The alliance met in China this week, backed by ZTE. "Based on the LoRaWAN specification, ZTE CLAA leads the operation of the world's largest application alliance (850+ members, 100+ application types, 40+ commercial applications). With its strategic partners, ZTE CLAA tries to expand the city-level LoRaWAN network operation; with terminal and application partners, ZTE CLAA provides abundant, comprehensive IoT solutions,” said the company 

 “The importance of China in the global electronics supply chain is a key reason we are bringing the Alliance members together in Suzhou,” said Geoff Mulligan, chairman of the LoRa Alliance. “With today’s specifications extending the reach of the LoRaWAN protocol, now is an ideal time to engage with our colleagues in China to address their market-specific requirements. Only through the collaboration of all of our global ecosystem in a single standard can we advance members’ interests and drive the ongoing adoption of LoRaWAN technology.”

Wednesday, October 18, 2017

Synopsys buys fuse-based OTP memory supplier

By Nick Flaherty ay

Synopsys has bought Sidense, a leading provider of one-time programmable (OTP) non-volatile memory (NVM) for automotive, mobile, industrial and Internet of Things (IoT) applications. 

The embedded one-transistor OTP technology is based on its patented split-channel 1T-Fuse bit-cell architecture that provides better yield, higher security, improved reliability and lower overall product cost. Sidense's antifuse-based OTP NVM technology offers ultra-low power, small area NVM IP with read access times as fast as 10 nanoseconds. A key advantage to Synopsys as a design tool adn IP supplier is that the IP can be manufactured in standard-logic CMOS fabrication processes and does not require any additional mask layers or process steps. The IP is in high-volume production in automotive, mobile and industrial applications.

The technology will be added to the DesignWare Multi-Time Programmable (MTP) NVM IP solution with OTP NVM IP in 16-bit to 1.28-Mbit configurations. This gives Synopsys access to proven, market-leading OTP NVM IP in process technologies from 180- to 16‑nm along with a team of highly experienced R&D engineers.

"Sidense's OTP NVM IP offers designers a secure, area-efficient solution for fuse replacement, secure key storage, device ID, analogue trim, and code storage," said Joachim Kunkel, general manager of the Solutions Group at Synopsys. "By adding OTP NVM from Sidense to our DesignWare IP portfolio, Synopsys provides designers with a broader NVM IP solution that offers small area, fast access times and high reliability for their SoC designs."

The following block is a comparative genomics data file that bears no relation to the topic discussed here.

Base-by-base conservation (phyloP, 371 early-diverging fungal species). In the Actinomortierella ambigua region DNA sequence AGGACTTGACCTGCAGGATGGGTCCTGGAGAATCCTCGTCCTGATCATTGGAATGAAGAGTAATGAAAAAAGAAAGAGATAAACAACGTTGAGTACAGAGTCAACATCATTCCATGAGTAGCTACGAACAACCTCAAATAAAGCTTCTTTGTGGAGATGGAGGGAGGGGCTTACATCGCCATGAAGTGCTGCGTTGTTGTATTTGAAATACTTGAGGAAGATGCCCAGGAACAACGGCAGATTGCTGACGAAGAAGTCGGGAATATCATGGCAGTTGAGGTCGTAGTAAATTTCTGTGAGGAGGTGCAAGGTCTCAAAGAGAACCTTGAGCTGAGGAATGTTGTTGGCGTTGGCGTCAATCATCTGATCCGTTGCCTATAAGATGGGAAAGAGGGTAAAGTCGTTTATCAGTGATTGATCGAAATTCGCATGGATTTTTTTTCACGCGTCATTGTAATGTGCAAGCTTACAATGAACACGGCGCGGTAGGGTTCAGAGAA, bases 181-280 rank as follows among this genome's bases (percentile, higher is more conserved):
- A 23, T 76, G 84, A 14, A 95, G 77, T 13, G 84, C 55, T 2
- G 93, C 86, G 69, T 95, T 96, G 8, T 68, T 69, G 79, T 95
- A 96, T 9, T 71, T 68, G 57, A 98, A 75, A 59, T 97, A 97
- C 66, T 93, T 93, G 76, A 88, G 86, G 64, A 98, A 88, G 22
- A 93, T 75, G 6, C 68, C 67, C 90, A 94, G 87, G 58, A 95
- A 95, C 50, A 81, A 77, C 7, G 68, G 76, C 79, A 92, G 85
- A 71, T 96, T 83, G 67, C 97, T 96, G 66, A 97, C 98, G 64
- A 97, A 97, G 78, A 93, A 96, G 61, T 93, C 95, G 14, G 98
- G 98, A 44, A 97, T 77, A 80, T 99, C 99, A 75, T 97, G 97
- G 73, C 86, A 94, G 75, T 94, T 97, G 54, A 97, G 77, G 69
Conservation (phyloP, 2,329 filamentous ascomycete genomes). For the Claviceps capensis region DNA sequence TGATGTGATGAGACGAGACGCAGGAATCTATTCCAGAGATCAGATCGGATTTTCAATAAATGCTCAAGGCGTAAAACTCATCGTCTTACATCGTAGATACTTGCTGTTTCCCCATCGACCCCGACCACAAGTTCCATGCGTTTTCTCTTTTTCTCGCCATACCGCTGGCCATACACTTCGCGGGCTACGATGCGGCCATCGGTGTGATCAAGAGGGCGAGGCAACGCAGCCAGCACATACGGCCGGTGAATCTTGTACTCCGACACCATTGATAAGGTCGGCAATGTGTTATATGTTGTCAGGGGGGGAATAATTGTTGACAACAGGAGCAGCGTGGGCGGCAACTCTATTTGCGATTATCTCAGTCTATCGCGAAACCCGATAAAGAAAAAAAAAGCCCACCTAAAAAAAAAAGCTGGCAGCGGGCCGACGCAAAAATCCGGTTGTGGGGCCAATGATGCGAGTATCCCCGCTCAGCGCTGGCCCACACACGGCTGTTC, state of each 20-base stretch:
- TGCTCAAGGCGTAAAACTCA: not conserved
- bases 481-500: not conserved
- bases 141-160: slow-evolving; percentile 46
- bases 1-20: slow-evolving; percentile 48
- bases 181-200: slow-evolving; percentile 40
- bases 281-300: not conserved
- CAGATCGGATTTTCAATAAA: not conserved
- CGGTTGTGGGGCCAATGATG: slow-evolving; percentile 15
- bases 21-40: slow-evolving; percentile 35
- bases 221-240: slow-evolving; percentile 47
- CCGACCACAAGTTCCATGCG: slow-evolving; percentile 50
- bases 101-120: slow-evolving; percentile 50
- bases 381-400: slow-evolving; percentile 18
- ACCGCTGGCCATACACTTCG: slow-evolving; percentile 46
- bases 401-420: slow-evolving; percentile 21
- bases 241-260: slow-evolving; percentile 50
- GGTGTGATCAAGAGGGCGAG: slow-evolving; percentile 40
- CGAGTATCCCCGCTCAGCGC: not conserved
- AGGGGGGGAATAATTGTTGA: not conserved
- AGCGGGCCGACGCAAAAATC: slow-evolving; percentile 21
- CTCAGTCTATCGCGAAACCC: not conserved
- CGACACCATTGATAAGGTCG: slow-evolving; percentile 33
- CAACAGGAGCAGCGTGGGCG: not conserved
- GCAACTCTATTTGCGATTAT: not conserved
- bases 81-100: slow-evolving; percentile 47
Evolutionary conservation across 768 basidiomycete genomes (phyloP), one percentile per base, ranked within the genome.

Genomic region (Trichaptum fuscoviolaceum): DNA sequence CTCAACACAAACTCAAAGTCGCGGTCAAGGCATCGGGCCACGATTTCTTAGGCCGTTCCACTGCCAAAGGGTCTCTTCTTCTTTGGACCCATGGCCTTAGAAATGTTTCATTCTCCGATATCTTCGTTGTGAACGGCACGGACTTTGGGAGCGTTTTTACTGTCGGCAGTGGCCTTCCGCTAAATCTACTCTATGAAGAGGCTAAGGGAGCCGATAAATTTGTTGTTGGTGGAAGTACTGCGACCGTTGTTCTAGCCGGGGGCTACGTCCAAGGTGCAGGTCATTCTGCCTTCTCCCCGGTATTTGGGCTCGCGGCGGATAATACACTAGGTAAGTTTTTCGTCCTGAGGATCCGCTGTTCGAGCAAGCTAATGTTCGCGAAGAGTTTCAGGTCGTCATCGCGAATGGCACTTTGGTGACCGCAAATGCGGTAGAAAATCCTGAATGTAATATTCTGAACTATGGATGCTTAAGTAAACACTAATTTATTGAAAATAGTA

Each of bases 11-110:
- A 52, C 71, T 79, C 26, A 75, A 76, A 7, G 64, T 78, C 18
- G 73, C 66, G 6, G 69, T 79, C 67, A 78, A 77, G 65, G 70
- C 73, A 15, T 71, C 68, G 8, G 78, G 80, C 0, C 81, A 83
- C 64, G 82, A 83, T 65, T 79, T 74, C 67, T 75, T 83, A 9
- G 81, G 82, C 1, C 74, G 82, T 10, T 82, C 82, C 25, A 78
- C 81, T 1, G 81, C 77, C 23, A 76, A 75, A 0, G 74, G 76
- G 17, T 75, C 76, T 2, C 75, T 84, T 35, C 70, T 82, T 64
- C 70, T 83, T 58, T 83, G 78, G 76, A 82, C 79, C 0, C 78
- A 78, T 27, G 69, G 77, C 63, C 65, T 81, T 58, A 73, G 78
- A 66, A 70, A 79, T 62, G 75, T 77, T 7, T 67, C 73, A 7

Tuesday, October 17, 2017

AMC processing module adds flexible RapidIO to increase bandwidth

By Nick Flaherty at

CommAgility, now part of the Wireless Telecom Group, has launched a high performance DSP processing module in the compact Advanced Mezzanine Card (AMC) form factor. 

The AMC-4C6678-SRIO is an update of the previous AMC-4C6678, adding 20Gbps Gen2 RapidIO (SRIO) to an AMC.4 compliant backplane, to increase bandwidth and flexibility. RapidIO complements the module’s full Gigabit Ethernet infrastructure.

“By adding RapidIO, the AMC-4C6678-SRIO module increases the options for fast, flexible, IO,” said Edward Young, Vice President and General Manager at CommAgility. “Our lead customer for the card is using it alongside other CommAgility RF and DSP AMCs in a high performance specialised LTE application.”

The AMC-4C6678-SRIO offers a wide range of connectivity to the backplane and front panel. The RapidIO and Gigabit Ethernet connectivity use on-board switches for maximum flexibility and access to all DSPs on the module.

The AMC-4C6678-SRIO uses four TMS320C6678 fixed- and floating-point octal core DSPs from Texas Instruments (TI) running at 1.25 GHz, giving a total performance of 640 GFLOPS and 1280 GMACS. It is ideal for a range of high performance DSP applications, including wireless telecoms, image sensor processing, transcoding and stepper control.

The software available for use with the module includes full board support libraries and an IP stack with Telnet/TFTP for Ethernet-based board control and upgrade. Additional debug support is provided via on-board serial port connectors, plus RS-232 and JTAG debug via the CommAgility AMC-BB Debug Breakout Board.

The compact full-size, single width PICMG AMC.0 R2.0 AMC module can be used in both ATCA carriers and MicroTCA chassis. It can also operate standalone, with suitable power and cooling. A range of build options is available, and further customisation is possible in volume, to enable the best technical and commercial fit to a customer application to be achieved.